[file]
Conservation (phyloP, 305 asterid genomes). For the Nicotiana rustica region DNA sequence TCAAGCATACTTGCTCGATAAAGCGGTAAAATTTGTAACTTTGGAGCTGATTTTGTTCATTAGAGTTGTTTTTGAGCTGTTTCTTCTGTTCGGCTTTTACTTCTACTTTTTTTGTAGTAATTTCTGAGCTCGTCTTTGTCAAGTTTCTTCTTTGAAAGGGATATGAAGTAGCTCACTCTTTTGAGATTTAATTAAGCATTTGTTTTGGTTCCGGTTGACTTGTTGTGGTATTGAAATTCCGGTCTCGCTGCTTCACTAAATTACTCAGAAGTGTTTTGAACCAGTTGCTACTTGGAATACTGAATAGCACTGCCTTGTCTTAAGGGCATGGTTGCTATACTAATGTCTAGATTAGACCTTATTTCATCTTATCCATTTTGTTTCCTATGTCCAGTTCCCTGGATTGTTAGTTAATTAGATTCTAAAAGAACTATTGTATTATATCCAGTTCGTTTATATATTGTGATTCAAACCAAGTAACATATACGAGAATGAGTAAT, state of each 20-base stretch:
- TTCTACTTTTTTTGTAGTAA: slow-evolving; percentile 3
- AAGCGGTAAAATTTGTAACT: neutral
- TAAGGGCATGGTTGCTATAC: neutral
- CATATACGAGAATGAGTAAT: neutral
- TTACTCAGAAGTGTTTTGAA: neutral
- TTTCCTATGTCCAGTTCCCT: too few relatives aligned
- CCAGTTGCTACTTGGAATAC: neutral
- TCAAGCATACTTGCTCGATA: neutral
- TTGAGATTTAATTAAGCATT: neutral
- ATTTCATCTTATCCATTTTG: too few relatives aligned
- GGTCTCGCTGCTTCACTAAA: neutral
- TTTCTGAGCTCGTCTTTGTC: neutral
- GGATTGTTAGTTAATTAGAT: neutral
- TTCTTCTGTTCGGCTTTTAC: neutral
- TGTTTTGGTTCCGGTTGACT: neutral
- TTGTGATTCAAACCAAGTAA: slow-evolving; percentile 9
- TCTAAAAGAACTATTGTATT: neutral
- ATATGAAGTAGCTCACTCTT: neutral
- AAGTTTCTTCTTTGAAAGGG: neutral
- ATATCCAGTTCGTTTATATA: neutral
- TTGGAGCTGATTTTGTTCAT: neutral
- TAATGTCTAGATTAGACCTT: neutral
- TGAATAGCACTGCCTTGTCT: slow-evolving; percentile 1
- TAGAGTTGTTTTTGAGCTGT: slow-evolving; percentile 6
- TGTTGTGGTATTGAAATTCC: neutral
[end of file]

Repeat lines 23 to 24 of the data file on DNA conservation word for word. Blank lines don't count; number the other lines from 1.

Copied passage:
- TAATGTCTAGATTAGACCTT: neutral
- TGAATAGCACTGCCTTGTCT: slow-evolving; percentile 1